NRI: Small: FRAIL-bots: Fragile cRop hArvest-aIding mobiLe robots
Mechanizing the hand harvesting of fresh market fragile crops constitutes one of the biggest challenges to the sustainability of the U.S. fruit and vegetable industry. Depending on the commodity, labor contributes up to 60% of the variable production cost and recent labor shortages have led to significant loss of production. Conventional mechanical and robotic harvesters have not successfully replaced the judgment, dexterity, and speed of experienced farm workers, at a competing cost. As an intermediate to complete mechanization, mechanical labor aids such as conveyor belts and mobile platforms have been introduced to increase worker productivity, by reducing the round-trip walking time to carry the harvested produce to the loading stations. However, the adoption of such labor aids has been very slow. They require large initial investment; field-to-field transport logistics are problematic due to their size, which also restricts their usage in large planar fields; they require skilled human operators, and changes in work practices; and productivity is increased at the cost of ergonomics.
The main objective of this project is to lay the scientific and technical foundations for developing teams of inexpensive, relatively small, harvest-aiding mobile robots. These co-bots will support human pickers by supplying them with empty containers and by transporting containers filled with harvested crops to unloading stations. The collective operation of these co-bots is envisioned to offer the services of an alternative, easy-to-deploy fast and robust transport system, which increases productivity, safety, and ergonomic metrics using as few robots as possible.
Intellectual merit. An innovative approach will be developed, which models the coupled operations of manual harvesting and crop and container transport, as the machine production and materials transport functions of a Flexible Manufacturing System (FMS). Based on this paradigm, stochastic models of the harvesting activities and robot fleet operations will be developed using formalism amenable to numerical optimization. Predicting the spatiotemporal distribution of future transport requests is essential for optimal robot dispatching. Unlike the FMS paradigm where machine production is modeled using probabilistic distributions, in this work the developed stochastic, manual-harvesting model – modulated by crop yield and human work patterns – will be integrated into a model predictive dispatcher that will dynamically match the fleet capacity with pickers’ current and predicted transportation demand. Since human operators are involved in all types of agricultural production systems, extensions of this approach could be utilized for optimizing agricultural field logistics of labor-intensive specialty crops as well as highly mechanized commodity crops.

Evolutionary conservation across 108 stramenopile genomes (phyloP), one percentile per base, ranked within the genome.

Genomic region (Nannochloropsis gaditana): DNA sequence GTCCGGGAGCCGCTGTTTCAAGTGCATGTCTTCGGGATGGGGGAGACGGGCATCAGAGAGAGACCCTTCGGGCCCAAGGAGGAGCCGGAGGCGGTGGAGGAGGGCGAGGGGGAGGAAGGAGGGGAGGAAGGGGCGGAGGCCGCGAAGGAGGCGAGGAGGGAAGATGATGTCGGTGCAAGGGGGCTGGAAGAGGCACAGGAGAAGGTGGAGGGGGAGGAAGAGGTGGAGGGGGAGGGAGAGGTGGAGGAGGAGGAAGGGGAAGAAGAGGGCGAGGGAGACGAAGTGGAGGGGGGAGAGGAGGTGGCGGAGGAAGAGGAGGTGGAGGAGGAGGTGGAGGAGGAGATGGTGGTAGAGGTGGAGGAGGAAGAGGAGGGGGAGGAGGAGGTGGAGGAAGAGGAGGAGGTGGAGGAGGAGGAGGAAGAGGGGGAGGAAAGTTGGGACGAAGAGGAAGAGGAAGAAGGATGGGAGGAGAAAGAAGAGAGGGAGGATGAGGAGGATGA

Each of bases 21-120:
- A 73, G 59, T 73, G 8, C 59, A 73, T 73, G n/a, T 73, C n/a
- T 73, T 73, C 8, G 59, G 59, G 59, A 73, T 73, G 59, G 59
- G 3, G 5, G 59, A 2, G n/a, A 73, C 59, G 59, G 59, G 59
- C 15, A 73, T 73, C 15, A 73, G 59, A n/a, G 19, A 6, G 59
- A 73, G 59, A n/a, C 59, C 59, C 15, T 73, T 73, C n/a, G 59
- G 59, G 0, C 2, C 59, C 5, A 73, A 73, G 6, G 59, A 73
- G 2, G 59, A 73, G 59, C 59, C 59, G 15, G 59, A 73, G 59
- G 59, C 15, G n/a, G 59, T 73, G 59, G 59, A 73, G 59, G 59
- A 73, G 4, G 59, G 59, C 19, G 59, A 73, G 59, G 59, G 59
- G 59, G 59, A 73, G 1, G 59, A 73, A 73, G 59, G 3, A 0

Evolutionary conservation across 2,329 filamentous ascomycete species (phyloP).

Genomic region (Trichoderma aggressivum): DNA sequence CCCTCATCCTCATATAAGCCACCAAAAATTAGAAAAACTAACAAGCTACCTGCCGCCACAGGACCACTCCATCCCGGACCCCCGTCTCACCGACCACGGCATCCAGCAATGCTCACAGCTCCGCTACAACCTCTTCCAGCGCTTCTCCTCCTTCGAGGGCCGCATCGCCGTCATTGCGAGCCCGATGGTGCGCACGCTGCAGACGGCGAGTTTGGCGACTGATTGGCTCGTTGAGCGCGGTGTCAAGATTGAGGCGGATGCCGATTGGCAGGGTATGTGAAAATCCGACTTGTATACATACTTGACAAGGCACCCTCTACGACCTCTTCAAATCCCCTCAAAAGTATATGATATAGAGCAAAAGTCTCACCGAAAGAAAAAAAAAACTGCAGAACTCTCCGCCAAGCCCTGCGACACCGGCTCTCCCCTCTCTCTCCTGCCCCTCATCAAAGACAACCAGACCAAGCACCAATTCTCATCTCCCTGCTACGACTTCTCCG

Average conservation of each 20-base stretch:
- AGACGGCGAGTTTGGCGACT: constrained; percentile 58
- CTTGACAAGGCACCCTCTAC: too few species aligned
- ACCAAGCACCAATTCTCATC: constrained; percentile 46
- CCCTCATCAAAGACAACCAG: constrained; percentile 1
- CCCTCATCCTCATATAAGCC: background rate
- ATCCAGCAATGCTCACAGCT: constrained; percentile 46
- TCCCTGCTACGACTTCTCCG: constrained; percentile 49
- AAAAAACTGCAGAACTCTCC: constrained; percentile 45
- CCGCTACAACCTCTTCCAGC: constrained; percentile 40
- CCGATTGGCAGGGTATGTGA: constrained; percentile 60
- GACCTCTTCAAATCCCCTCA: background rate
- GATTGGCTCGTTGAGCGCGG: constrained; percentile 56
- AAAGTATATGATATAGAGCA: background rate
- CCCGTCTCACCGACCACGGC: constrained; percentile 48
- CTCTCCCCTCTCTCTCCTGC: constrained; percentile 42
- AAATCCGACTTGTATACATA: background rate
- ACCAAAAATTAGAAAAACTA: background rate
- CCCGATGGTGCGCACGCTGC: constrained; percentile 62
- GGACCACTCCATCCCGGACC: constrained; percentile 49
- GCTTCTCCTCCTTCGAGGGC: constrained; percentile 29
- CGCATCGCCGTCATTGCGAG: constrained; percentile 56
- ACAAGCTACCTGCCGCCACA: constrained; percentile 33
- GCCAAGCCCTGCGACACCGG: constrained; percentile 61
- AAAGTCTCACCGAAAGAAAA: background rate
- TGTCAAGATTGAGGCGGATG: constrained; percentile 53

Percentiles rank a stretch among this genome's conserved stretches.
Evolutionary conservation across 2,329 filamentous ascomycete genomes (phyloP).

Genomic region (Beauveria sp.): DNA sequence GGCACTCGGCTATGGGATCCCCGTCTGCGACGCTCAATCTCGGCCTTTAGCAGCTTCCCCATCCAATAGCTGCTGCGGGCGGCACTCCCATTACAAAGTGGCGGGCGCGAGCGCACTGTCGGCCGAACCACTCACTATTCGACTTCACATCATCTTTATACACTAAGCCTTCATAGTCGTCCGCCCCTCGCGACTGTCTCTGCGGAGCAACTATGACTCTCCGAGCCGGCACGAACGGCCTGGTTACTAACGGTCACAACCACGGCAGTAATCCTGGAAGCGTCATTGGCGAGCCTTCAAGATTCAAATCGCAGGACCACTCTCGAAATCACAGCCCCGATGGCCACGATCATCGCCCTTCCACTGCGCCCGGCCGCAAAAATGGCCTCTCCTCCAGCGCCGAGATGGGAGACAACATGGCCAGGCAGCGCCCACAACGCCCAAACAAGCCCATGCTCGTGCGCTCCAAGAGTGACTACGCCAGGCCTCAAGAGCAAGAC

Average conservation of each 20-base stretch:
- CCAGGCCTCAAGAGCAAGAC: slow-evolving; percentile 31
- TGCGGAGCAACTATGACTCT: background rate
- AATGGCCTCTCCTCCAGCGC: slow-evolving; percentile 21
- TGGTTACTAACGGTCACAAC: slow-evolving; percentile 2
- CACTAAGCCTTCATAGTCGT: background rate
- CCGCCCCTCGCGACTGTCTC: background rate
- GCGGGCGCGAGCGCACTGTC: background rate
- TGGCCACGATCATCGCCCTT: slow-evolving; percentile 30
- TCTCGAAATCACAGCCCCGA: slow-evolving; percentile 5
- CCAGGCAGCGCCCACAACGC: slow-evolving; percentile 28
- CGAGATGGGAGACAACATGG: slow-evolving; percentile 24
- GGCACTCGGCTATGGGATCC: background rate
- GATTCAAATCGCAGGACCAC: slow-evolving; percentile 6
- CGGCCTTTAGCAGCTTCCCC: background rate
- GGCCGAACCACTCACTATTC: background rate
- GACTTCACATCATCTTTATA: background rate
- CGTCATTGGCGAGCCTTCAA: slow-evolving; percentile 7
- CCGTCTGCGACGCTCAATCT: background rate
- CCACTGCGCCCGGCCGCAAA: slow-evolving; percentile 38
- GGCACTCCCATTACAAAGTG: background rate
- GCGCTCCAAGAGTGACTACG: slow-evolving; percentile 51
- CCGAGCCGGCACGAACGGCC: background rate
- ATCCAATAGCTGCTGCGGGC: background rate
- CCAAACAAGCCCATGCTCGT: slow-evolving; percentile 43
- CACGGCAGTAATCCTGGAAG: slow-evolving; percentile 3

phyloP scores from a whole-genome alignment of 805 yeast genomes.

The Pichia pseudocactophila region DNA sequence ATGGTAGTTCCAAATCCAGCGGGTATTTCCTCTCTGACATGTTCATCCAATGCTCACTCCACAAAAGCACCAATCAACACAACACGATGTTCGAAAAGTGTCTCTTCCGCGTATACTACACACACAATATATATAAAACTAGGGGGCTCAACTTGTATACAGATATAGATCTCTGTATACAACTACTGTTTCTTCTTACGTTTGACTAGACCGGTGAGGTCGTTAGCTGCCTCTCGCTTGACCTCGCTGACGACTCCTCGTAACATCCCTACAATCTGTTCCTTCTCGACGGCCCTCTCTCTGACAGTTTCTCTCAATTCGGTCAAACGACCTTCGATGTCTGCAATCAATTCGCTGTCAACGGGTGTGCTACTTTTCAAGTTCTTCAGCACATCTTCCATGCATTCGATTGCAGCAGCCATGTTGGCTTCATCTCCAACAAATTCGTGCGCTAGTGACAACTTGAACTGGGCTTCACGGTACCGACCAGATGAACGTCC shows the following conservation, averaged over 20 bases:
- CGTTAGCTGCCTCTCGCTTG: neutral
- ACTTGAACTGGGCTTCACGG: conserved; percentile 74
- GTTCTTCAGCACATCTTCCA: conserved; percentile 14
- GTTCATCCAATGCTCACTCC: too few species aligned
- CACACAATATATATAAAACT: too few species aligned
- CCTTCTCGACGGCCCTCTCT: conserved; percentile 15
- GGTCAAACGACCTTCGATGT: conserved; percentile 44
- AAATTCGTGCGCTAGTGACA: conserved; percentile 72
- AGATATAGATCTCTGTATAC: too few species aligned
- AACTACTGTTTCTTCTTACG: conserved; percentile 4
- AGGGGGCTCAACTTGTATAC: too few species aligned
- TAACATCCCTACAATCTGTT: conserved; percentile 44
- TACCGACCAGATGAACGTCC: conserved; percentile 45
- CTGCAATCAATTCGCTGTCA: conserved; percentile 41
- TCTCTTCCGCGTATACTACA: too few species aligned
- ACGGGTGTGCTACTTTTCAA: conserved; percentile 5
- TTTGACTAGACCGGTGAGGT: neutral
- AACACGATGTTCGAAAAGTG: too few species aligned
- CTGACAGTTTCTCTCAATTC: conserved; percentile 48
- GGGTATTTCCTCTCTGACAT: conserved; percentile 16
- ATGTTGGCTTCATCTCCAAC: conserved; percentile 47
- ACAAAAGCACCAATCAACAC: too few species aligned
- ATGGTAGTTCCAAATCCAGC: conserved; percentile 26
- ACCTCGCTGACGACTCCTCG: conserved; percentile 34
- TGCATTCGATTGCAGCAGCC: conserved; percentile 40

Broader impact. The proposed robotic transport system aspires to offer financial benefits for U.S. fruit and vegetable farmers, market advantages for SMEs building advanced agricultural equipment, as well as increased safety for farmworkers. Agriculture is often – wrongly – perceived by pupils and students as a ‘low tech’ field. The truth is that agricultural equipment is getting more ‘mechatronic’ and farm management information systems are getting more complex. Hence, a new generation of researchers, engineers, and professionals will be needed to design, build, and operate future complex agricultural production systems. This educational and cultural challenge will be addressed by including K-12 and college students in the research activities of the project, and by incorporating its key findings in graduate curricula. Finally, the exposure of growers and unskilled, low-income farm laborers to robotic technology through the planned experiments and dissemination activities could help increase their openness to technology, and to the education and training required to utilize it.
Frailbots in Action